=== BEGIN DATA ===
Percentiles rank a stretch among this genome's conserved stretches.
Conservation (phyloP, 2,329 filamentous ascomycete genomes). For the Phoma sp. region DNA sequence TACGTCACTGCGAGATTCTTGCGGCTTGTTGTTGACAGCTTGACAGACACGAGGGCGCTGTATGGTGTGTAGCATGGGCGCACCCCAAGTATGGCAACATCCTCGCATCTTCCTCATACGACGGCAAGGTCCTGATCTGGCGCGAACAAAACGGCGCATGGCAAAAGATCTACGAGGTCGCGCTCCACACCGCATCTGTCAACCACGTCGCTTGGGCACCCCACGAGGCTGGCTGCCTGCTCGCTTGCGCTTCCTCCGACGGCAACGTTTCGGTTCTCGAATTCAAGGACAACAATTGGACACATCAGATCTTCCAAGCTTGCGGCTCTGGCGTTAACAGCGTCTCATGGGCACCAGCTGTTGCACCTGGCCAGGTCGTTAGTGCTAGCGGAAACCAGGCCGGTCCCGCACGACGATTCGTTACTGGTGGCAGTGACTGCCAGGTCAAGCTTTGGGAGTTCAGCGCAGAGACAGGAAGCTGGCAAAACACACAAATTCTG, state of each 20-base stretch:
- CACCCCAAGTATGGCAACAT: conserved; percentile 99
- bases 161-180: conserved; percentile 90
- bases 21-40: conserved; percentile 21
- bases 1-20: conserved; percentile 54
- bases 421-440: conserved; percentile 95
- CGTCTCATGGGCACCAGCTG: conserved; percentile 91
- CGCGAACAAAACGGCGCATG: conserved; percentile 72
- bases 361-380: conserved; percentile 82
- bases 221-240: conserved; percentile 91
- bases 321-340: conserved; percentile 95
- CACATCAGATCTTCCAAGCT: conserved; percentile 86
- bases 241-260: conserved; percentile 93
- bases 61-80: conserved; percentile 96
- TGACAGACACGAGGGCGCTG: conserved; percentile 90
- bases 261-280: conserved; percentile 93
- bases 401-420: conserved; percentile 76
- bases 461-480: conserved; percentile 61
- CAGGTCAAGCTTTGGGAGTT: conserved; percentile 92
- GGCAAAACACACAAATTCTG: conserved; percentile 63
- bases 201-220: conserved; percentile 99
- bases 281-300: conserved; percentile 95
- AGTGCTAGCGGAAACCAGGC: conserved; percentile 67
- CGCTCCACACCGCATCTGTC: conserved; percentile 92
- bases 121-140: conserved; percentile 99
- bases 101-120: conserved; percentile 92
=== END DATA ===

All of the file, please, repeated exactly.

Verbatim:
Percentiles rank a stretch among this genome's conserved stretches.
Conservation (phyloP, 2,329 filamentous ascomycete genomes). For the Phoma sp. region DNA sequence TACGTCACTGCGAGATTCTTGCGGCTTGTTGTTGACAGCTTGACAGACACGAGGGCGCTGTATGGTGTGTAGCATGGGCGCACCCCAAGTATGGCAACATCCTCGCATCTTCCTCATACGACGGCAAGGTCCTGATCTGGCGCGAACAAAACGGCGCATGGCAAAAGATCTACGAGGTCGCGCTCCACACCGCATCTGTCAACCACGTCGCTTGGGCACCCCACGAGGCTGGCTGCCTGCTCGCTTGCGCTTCCTCCGACGGCAACGTTTCGGTTCTCGAATTCAAGGACAACAATTGGACACATCAGATCTTCCAAGCTTGCGGCTCTGGCGTTAACAGCGTCTCATGGGCACCAGCTGTTGCACCTGGCCAGGTCGTTAGTGCTAGCGGAAACCAGGCCGGTCCCGCACGACGATTCGTTACTGGTGGCAGTGACTGCCAGGTCAAGCTTTGGGAGTTCAGCGCAGAGACAGGAAGCTGGCAAAACACACAAATTCTG, state of each 20-base stretch:
- CACCCCAAGTATGGCAACAT: conserved; percentile 99
- bases 161-180: conserved; percentile 90
- bases 21-40: conserved; percentile 21
- bases 1-20: conserved; percentile 54
- bases 421-440: conserved; percentile 95
- CGTCTCATGGGCACCAGCTG: conserved; percentile 91
- CGCGAACAAAACGGCGCATG: conserved; percentile 72
- bases 361-380: conserved; percentile 82
- bases 221-240: conserved; percentile 91
- bases 321-340: conserved; percentile 95
- CACATCAGATCTTCCAAGCT: conserved; percentile 86
- bases 241-260: conserved; percentile 93
- bases 61-80: conserved; percentile 96
- TGACAGACACGAGGGCGCTG: conserved; percentile 90
- bases 261-280: conserved; percentile 93
- bases 401-420: conserved; percentile 76
- bases 461-480: conserved; percentile 61
- CAGGTCAAGCTTTGGGAGTT: conserved; percentile 92
- GGCAAAACACACAAATTCTG: conserved; percentile 63
- bases 201-220: conserved; percentile 99
- bases 281-300: conserved; percentile 95
- AGTGCTAGCGGAAACCAGGC: conserved; percentile 67
- CGCTCCACACCGCATCTGTC: conserved; percentile 92
- bases 121-140: conserved; percentile 99
- bases 101-120: conserved; percentile 92